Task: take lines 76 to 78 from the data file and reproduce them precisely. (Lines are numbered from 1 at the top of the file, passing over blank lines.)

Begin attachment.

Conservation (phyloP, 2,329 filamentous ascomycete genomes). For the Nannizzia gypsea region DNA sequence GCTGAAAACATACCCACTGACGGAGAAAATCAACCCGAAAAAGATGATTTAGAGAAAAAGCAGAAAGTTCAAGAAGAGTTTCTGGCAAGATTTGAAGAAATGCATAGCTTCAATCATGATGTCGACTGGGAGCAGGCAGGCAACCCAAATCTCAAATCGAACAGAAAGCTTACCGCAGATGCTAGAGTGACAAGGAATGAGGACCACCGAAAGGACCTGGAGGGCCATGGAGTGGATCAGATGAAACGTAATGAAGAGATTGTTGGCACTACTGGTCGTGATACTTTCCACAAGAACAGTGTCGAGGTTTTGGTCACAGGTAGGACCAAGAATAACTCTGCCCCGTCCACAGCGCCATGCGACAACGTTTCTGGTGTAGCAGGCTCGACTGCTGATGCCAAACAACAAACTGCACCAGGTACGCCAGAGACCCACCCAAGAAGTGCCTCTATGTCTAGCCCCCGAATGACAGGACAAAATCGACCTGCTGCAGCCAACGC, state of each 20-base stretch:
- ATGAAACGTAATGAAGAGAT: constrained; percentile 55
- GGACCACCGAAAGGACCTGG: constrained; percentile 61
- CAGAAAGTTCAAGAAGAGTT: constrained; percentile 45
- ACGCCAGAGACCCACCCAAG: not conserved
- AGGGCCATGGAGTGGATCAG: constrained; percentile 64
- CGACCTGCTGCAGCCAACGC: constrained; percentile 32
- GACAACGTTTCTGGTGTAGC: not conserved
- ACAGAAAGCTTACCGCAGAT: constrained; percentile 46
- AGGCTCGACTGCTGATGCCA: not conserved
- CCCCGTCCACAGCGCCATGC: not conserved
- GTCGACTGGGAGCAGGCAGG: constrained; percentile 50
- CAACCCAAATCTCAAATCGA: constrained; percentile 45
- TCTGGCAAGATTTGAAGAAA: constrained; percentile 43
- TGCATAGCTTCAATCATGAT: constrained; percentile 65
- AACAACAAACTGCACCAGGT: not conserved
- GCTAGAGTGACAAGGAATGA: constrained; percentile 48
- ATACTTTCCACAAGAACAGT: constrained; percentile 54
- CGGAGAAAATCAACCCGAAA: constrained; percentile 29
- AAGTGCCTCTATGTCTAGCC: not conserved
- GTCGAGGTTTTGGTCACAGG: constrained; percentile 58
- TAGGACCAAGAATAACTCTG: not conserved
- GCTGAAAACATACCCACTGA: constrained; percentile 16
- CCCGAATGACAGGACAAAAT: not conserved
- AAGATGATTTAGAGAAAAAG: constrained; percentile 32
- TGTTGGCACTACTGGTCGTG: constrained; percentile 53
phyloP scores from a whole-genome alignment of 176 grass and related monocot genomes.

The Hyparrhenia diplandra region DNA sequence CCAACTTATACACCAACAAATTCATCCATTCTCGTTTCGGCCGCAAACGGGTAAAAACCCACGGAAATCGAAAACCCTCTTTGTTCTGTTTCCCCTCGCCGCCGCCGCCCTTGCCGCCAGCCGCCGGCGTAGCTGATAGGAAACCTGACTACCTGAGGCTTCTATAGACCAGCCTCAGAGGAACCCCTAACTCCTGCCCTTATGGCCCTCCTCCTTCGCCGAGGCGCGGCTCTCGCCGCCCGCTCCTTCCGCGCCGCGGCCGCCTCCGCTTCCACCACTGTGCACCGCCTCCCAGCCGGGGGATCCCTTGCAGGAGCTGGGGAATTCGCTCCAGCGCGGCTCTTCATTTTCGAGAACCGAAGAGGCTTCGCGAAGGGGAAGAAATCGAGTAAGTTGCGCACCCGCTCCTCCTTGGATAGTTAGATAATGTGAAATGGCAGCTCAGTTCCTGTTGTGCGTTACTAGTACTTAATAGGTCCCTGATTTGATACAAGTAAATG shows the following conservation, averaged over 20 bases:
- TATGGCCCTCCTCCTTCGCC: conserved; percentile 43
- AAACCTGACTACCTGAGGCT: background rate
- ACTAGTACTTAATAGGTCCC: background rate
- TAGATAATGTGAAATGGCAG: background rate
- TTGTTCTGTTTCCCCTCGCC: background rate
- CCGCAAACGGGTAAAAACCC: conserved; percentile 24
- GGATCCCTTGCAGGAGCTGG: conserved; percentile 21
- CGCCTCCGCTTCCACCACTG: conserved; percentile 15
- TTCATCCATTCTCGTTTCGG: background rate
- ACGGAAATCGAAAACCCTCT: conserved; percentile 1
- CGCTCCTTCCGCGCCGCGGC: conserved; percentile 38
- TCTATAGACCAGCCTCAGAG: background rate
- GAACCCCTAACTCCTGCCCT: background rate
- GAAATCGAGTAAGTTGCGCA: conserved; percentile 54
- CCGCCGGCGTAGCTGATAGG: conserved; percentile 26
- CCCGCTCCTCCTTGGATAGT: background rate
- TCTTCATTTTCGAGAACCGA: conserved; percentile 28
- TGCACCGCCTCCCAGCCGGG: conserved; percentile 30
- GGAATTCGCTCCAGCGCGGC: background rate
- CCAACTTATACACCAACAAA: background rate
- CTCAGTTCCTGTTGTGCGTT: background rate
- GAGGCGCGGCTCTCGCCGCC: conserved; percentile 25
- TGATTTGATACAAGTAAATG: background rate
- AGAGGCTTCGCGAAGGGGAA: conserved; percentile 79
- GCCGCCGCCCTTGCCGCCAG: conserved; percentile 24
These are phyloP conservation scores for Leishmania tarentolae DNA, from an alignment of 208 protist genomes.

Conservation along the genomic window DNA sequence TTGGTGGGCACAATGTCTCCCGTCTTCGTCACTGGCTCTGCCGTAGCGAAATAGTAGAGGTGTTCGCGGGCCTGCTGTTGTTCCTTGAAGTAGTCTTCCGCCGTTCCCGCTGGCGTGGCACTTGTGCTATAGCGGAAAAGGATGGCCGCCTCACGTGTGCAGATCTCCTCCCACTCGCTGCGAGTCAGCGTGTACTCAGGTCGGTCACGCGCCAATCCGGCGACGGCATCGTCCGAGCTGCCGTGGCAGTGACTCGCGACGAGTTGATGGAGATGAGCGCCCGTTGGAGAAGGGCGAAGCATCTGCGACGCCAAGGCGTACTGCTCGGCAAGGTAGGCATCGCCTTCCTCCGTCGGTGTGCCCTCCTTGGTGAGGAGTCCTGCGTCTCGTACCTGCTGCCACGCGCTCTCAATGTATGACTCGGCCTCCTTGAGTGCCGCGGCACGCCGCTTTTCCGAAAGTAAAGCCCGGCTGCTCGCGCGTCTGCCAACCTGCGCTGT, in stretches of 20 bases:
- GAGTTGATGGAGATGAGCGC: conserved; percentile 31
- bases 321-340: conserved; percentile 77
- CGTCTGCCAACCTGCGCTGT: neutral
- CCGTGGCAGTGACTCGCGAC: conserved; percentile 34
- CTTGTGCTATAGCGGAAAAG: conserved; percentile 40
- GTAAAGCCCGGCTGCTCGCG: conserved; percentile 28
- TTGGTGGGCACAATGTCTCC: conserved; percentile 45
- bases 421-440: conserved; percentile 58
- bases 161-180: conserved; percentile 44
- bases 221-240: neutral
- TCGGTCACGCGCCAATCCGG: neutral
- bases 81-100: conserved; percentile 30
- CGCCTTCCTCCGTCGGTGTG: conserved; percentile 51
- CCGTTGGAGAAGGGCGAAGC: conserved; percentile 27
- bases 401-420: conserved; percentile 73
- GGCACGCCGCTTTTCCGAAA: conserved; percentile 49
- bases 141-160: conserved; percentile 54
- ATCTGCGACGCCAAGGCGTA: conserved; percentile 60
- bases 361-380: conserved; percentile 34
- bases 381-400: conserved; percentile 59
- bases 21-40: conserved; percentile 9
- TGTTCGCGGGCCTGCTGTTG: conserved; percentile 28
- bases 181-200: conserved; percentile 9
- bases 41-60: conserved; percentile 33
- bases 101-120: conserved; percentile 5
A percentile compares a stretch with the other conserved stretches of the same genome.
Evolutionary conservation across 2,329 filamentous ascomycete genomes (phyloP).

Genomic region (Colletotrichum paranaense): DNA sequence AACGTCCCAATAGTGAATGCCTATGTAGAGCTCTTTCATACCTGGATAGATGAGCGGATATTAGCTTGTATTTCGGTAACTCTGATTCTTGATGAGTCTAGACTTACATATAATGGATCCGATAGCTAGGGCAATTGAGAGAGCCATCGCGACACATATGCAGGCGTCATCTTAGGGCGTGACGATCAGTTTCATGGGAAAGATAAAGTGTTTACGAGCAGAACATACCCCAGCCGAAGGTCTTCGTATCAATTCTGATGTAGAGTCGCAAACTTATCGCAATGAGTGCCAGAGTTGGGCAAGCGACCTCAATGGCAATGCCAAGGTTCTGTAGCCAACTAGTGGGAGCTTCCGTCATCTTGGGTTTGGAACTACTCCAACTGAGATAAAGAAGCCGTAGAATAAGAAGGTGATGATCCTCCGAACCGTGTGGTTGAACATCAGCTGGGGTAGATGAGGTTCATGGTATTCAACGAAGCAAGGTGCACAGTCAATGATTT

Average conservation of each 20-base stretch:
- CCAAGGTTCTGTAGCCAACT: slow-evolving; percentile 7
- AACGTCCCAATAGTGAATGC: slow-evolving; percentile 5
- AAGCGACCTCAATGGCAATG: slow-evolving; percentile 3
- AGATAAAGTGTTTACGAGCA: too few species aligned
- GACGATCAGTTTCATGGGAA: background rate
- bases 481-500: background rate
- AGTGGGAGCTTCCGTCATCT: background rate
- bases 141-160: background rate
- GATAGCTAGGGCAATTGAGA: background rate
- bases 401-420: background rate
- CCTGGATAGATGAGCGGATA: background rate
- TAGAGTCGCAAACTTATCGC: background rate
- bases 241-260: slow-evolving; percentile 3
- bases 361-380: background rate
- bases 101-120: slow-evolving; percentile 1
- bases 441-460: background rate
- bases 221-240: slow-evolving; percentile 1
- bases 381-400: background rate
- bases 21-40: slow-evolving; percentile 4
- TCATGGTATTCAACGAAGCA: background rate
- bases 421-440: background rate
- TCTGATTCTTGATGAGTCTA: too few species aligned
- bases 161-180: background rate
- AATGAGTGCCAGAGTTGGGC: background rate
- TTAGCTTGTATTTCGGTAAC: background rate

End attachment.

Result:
- bases 21-40: conserved; percentile 9
- TGTTCGCGGGCCTGCTGTTG: conserved; percentile 28
- bases 181-200: conserved; percentile 9